Caro also wanders off on tangents. These are not the fascinating tributaries of the history of the Senate that illuminated “Master of the Senate” or the luminous description of the Texas hill country in “The Path to Power.” Here there are chapters, long chapters, devoted to John Kennedy’s biography, even down to yet another recounting of the PT 109 saga. The chapter called “The Drums” seems entirely researched from watching readily available footage of the Kennedy funeral, with Caro’s insights on those days and that footage more appropriate for a DVD’s director’s commentary.
There are, of course, priceless nuggets of research gold scattered in this meandering stream. In the second to last chapter (and first part of the tease to the next book), Caro recounts LBJ’s eager questioning of an aide when he hears Robert Kennedy had been shot. “Is he dead? Is he dead yet?” This wishful thinking even shocked Johnson’s staff, and by 1968, they were not easily shocked. And then, there were the odds. According to Caro, before accepting the purgatory of the vice presidency, Johnson had his staff look up the odds for a president dying in office. Those odds worked out to a little less than 1-in-4 for a modern president. And as Johnson said to Clare Booth Luce on the night of Kennedy’s inauguration, “I’m a gambling man, darlin’, and this is the only chance I got.” And we wonder why he gets cast as the fall guy in many episodes of “Conspiracy Theatre“? But apparently, Caro doesn’t want to go there — any possible Johnson role gets dismissed in about a page.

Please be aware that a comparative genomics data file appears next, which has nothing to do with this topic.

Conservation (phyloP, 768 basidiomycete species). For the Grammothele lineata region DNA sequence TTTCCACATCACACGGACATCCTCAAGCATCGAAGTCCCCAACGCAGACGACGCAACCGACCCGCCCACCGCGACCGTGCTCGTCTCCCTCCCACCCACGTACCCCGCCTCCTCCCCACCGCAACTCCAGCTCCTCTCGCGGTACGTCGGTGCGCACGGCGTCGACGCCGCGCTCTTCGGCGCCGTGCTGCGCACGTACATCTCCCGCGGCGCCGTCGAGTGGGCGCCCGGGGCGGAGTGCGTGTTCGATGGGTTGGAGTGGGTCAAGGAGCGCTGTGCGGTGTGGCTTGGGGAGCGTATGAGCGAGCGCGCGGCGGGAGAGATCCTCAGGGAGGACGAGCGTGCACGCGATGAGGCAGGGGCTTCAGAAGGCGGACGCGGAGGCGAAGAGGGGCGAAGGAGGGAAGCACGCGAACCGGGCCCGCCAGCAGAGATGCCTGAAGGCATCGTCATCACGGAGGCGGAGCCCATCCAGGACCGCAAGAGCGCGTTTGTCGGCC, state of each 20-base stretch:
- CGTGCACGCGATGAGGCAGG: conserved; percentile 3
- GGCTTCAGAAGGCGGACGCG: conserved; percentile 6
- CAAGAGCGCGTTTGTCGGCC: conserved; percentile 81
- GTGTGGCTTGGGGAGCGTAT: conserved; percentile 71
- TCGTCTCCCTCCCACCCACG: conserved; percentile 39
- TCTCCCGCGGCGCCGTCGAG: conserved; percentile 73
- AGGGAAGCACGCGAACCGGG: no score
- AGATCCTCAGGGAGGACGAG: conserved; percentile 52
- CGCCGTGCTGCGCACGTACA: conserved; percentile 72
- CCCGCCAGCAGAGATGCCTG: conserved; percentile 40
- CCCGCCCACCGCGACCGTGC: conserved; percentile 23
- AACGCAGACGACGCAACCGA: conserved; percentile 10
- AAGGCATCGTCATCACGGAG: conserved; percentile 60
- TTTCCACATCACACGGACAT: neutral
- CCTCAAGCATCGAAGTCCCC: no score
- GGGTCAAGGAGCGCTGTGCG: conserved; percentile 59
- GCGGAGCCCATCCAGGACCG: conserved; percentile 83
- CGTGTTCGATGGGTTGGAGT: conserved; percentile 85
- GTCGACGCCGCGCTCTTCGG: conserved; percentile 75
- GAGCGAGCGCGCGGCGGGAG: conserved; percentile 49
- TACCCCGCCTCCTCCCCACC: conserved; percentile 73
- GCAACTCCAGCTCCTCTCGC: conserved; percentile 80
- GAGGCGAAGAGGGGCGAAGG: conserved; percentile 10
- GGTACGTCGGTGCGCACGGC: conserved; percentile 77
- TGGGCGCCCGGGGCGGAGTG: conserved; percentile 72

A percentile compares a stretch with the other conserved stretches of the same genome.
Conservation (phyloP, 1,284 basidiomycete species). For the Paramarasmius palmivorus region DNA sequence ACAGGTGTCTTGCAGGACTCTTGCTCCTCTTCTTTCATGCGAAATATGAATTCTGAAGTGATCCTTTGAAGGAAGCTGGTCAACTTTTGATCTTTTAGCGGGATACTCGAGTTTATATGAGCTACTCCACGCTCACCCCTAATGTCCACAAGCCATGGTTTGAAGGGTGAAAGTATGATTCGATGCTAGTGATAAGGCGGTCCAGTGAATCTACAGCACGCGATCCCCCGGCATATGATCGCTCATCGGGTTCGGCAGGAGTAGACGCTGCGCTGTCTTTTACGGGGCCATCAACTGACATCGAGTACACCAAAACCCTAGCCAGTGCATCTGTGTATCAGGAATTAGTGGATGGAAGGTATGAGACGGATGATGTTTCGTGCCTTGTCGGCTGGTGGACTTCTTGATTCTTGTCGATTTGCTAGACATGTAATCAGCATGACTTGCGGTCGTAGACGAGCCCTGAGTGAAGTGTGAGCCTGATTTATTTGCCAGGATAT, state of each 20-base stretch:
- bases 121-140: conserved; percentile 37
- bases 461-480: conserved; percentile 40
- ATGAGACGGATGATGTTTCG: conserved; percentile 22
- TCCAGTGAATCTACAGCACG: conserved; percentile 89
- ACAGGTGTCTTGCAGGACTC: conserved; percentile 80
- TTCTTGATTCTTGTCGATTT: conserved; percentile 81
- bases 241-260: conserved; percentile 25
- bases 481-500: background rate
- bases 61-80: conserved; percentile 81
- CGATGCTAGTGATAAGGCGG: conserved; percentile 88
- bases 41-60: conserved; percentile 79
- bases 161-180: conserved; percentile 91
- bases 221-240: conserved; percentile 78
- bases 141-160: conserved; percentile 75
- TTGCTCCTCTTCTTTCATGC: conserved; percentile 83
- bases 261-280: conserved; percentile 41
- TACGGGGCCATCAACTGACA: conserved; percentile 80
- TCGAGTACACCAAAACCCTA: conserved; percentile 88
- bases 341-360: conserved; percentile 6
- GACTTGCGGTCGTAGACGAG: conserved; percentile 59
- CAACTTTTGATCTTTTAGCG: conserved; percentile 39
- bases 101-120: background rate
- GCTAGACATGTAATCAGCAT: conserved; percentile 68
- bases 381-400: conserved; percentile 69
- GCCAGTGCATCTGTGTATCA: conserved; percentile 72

My disappointment, as LBJ would say, comes “with a heavy heart.” The first book in the Caro series, “The Path to Power” and the third, “Master of the Senate,” are masterworks, deserving of any praise, hagiographic or otherwise. But the second, “Means of Ascent,” seemed a padded-out novella – it could have been edited down to a single, long New Yorker piece. Same thing here. These 736 pages could have been culled to 250 and still hit their target very hard.